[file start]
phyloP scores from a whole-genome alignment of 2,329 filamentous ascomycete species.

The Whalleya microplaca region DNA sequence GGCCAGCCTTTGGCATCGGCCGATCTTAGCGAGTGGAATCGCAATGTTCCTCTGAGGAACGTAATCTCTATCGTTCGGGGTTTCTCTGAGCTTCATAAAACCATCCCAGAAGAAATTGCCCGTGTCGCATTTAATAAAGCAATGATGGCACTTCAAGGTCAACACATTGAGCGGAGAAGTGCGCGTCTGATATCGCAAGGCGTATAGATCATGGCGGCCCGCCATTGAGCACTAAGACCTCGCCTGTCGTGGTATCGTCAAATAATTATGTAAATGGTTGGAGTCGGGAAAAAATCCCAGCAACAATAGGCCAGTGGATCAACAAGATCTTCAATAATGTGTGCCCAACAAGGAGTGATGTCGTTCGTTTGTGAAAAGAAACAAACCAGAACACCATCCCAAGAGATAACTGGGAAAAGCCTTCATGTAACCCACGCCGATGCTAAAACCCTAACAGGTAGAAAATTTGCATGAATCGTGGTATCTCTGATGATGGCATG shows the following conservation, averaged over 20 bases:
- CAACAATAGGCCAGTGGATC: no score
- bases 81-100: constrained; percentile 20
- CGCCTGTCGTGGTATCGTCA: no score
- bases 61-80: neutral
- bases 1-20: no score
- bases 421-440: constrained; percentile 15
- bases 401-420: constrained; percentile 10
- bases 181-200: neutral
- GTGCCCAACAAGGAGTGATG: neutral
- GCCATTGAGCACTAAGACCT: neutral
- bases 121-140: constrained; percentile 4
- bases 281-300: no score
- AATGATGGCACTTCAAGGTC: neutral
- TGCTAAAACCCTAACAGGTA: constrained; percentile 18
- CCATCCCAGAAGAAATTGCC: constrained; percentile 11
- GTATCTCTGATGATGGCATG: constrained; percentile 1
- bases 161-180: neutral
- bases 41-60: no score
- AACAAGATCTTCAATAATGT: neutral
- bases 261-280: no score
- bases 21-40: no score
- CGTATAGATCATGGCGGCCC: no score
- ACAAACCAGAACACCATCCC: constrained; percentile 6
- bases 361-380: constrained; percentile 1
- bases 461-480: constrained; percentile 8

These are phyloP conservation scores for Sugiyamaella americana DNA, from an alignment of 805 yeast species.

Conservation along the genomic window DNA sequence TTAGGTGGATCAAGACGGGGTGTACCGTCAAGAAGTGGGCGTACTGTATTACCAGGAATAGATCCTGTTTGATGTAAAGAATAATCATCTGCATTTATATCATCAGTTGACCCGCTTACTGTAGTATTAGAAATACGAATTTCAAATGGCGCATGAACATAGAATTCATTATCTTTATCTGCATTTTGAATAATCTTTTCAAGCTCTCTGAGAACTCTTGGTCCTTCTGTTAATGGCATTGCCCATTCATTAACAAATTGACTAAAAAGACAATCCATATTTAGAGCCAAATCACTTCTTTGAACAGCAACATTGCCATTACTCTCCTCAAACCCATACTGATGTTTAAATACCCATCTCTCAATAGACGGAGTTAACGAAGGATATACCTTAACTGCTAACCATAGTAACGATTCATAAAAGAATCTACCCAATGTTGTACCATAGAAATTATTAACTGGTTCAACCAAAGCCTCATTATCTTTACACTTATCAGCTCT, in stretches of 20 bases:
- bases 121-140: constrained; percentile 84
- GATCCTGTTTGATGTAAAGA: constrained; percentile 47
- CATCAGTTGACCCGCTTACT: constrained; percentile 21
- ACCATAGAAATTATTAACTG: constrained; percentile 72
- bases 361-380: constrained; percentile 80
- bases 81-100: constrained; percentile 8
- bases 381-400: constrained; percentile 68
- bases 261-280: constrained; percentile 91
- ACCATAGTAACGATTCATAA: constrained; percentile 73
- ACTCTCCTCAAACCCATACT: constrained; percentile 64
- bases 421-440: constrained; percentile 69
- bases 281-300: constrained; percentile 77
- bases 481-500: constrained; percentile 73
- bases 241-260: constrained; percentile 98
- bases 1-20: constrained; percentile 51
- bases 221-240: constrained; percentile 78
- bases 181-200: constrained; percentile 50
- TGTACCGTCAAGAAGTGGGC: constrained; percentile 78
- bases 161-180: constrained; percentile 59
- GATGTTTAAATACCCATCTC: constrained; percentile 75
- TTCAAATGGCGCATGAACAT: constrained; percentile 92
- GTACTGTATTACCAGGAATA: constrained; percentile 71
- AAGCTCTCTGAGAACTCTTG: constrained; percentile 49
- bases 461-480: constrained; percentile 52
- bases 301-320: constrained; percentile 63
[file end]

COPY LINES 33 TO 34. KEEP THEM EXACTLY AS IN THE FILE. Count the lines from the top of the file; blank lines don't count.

- ACCATAGAAATTATTAACTG: constrained; percentile 72
- bases 361-380: constrained; percentile 80